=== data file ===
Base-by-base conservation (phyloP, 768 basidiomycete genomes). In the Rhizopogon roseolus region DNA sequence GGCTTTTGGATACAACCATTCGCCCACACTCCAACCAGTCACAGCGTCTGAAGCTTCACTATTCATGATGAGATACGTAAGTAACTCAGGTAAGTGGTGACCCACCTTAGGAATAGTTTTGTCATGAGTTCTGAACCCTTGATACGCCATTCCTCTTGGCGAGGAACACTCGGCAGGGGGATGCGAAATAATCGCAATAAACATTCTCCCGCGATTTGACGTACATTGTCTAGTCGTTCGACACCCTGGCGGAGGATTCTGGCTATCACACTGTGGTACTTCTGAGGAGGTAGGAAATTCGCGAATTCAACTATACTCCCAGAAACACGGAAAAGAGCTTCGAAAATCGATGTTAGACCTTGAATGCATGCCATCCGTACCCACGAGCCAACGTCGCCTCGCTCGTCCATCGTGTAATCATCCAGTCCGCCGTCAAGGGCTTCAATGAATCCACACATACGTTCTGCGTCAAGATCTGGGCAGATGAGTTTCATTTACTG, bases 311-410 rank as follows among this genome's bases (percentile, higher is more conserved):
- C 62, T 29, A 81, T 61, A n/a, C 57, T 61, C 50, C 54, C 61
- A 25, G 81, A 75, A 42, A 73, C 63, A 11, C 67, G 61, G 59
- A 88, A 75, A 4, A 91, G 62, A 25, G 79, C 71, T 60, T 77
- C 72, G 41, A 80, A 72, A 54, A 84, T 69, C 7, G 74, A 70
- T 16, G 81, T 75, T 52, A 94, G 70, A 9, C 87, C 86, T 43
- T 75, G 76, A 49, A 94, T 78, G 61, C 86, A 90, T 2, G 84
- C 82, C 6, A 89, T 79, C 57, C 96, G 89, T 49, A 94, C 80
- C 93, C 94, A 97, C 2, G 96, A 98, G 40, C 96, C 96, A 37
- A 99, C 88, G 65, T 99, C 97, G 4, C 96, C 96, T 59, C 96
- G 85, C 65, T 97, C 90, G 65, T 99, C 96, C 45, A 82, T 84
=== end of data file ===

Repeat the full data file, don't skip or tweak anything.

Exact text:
Base-by-base conservation (phyloP, 768 basidiomycete genomes). In the Rhizopogon roseolus region DNA sequence GGCTTTTGGATACAACCATTCGCCCACACTCCAACCAGTCACAGCGTCTGAAGCTTCACTATTCATGATGAGATACGTAAGTAACTCAGGTAAGTGGTGACCCACCTTAGGAATAGTTTTGTCATGAGTTCTGAACCCTTGATACGCCATTCCTCTTGGCGAGGAACACTCGGCAGGGGGATGCGAAATAATCGCAATAAACATTCTCCCGCGATTTGACGTACATTGTCTAGTCGTTCGACACCCTGGCGGAGGATTCTGGCTATCACACTGTGGTACTTCTGAGGAGGTAGGAAATTCGCGAATTCAACTATACTCCCAGAAACACGGAAAAGAGCTTCGAAAATCGATGTTAGACCTTGAATGCATGCCATCCGTACCCACGAGCCAACGTCGCCTCGCTCGTCCATCGTGTAATCATCCAGTCCGCCGTCAAGGGCTTCAATGAATCCACACATACGTTCTGCGTCAAGATCTGGGCAGATGAGTTTCATTTACTG, bases 311-410 rank as follows among this genome's bases (percentile, higher is more conserved):
- C 62, T 29, A 81, T 61, A n/a, C 57, T 61, C 50, C 54, C 61
- A 25, G 81, A 75, A 42, A 73, C 63, A 11, C 67, G 61, G 59
- A 88, A 75, A 4, A 91, G 62, A 25, G 79, C 71, T 60, T 77
- C 72, G 41, A 80, A 72, A 54, A 84, T 69, C 7, G 74, A 70
- T 16, G 81, T 75, T 52, A 94, G 70, A 9, C 87, C 86, T 43
- T 75, G 76, A 49, A 94, T 78, G 61, C 86, A 90, T 2, G 84
- C 82, C 6, A 89, T 79, C 57, C 96, G 89, T 49, A 94, C 80
- C 93, C 94, A 97, C 2, G 96, A 98, G 40, C 96, C 96, A 37
- A 99, C 88, G 65, T 99, C 97, G 4, C 96, C 96, T 59, C 96
- G 85, C 65, T 97, C 90, G 65, T 99, C 96, C 45, A 82, T 84